but living breathing organisms also need a purpose and a direction and, as they grow, they conceal, and can replace, the 'planned world' - the pergolas, around which they began their growth.

When the pergolas and the trellises are completed, I shall write.

So I won't be posting for some time.

I don't know how long.

But, for the moment, the MATs have flown.

(image found here)

Monday, 4 August 2008

The Booker Longlist

I'm a bit late ... it was announced on 29 July, here, but here they are:

Aravind Adiga The White Tiger
Gaynor Arnold Girl in a Blue Dress
Sebastian Barry The Secret Scripture
John Berger From A to X
Michelle de Kretser The Lost Dog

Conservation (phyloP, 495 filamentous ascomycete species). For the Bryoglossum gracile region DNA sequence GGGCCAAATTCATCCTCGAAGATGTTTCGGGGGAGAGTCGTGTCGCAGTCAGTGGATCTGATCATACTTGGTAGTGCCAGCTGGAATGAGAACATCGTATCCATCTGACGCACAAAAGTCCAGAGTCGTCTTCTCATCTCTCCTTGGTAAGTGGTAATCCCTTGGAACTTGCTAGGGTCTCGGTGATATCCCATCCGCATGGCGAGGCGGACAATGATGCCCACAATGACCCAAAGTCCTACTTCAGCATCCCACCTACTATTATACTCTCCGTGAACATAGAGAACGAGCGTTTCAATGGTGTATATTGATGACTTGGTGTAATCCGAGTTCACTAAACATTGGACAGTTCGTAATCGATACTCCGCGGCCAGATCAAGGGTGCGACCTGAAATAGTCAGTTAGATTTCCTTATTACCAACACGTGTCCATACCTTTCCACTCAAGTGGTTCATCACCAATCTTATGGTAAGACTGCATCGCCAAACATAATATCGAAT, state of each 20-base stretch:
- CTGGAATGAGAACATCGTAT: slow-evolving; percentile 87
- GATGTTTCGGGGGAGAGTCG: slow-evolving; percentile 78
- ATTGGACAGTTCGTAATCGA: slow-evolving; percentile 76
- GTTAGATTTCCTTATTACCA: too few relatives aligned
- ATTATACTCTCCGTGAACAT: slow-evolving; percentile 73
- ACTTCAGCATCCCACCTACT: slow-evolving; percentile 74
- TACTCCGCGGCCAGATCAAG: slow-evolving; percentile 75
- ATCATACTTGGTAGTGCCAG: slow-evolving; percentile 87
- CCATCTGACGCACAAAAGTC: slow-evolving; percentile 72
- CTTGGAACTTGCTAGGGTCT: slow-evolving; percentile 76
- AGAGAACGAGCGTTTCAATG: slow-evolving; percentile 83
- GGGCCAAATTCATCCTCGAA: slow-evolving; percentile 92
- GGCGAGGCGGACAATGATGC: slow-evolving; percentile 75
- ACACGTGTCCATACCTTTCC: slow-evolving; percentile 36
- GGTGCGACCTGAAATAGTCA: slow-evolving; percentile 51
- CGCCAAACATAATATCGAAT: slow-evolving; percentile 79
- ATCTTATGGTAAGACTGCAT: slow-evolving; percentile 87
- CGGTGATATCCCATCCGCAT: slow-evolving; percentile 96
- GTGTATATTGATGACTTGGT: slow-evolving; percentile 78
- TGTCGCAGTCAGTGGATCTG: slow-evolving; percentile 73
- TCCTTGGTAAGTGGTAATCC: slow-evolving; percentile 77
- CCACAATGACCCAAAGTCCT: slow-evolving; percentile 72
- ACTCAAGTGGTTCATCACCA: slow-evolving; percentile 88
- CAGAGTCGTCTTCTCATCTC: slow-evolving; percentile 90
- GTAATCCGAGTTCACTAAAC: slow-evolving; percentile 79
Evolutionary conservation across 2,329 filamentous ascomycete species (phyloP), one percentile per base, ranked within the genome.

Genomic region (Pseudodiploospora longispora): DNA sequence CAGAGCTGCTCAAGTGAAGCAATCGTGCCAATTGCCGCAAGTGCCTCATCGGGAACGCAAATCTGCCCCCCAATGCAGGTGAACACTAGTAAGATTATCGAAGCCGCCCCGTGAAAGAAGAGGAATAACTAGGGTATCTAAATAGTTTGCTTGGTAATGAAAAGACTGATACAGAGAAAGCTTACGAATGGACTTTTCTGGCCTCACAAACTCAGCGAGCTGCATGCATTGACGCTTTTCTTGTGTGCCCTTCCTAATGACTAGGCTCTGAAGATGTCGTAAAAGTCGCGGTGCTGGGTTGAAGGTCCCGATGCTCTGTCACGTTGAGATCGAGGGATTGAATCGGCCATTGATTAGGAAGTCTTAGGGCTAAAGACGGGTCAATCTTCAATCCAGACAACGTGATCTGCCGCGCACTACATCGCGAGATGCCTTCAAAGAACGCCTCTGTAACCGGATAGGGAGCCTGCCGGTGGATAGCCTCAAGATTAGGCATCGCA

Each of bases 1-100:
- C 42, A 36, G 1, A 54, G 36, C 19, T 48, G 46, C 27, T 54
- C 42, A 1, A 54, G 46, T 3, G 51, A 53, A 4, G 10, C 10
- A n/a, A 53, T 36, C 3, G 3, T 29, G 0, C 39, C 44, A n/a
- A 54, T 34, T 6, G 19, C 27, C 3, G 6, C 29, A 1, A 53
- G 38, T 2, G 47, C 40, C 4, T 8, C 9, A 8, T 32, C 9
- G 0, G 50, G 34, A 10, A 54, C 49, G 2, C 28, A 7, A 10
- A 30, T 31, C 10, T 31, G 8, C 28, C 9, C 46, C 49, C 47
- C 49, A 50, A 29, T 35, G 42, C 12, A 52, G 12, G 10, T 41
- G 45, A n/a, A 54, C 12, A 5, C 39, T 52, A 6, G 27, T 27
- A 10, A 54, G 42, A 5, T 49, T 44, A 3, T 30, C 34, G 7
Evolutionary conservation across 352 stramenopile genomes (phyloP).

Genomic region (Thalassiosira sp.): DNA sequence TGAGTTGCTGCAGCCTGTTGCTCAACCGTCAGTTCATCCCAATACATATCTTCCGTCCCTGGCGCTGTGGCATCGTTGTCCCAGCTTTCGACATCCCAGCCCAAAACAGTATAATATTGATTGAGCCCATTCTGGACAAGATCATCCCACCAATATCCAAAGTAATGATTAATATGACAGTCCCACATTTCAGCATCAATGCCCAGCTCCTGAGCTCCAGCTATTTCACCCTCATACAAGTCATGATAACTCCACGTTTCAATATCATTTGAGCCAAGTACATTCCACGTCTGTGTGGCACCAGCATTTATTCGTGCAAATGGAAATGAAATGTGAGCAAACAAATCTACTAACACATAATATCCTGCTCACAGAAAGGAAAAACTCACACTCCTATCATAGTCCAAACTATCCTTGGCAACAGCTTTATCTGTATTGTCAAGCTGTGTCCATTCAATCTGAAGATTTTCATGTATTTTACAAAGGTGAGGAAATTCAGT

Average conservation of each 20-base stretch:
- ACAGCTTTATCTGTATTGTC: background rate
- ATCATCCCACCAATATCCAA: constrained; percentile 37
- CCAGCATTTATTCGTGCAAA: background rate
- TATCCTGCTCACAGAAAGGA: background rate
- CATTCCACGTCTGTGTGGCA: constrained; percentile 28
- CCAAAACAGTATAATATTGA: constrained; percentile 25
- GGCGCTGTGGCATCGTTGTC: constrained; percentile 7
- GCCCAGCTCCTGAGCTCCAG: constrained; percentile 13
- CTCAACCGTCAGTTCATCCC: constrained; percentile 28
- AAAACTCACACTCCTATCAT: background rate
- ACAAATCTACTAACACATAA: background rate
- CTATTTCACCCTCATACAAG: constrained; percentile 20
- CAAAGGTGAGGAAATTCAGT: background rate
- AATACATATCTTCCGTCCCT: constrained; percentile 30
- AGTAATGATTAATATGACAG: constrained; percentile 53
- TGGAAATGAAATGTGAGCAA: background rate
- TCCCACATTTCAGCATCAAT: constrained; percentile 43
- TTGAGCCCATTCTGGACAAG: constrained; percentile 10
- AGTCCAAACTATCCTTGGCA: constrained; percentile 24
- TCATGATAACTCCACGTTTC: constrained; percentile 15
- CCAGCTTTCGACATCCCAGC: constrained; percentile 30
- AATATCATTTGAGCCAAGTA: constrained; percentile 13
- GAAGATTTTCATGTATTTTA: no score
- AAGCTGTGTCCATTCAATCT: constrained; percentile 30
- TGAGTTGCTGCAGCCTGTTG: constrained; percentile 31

Amitav Ghosh Sea of Poppies
Linda Grant The Clothes on Their Backs
Mohammed Hanif A Case of Exploding Mangoes
Philip Hensher The Northern Clemency
Joseph O'Neill Netherland
Salman Rushdie The Enchantress of Florence
Tom Rob Smith Child 44
Steve Toltz A Fraction of the Whole

My excuse for lateness is that I've been here:

and saw him:

by David Cerny in front of his
museum. (Although this statue of him isn't in front of his museum, it's in the Jewish quarter where he lived.)

And then we saw Mucha's glorious stained glass window:here.

However, back to the Booker point, and I find myself, like Simon at Stuck in a Book, not having read a single longlisted title. But I love the sound of Girl in a Blue Dress - particularly because it was published by Tindal Street Press, a small press, although I've just discovered that it's not published until 14 August, and I've heard Sebastian Barry's The Secret Scripture not only tipped to win, but highly praised.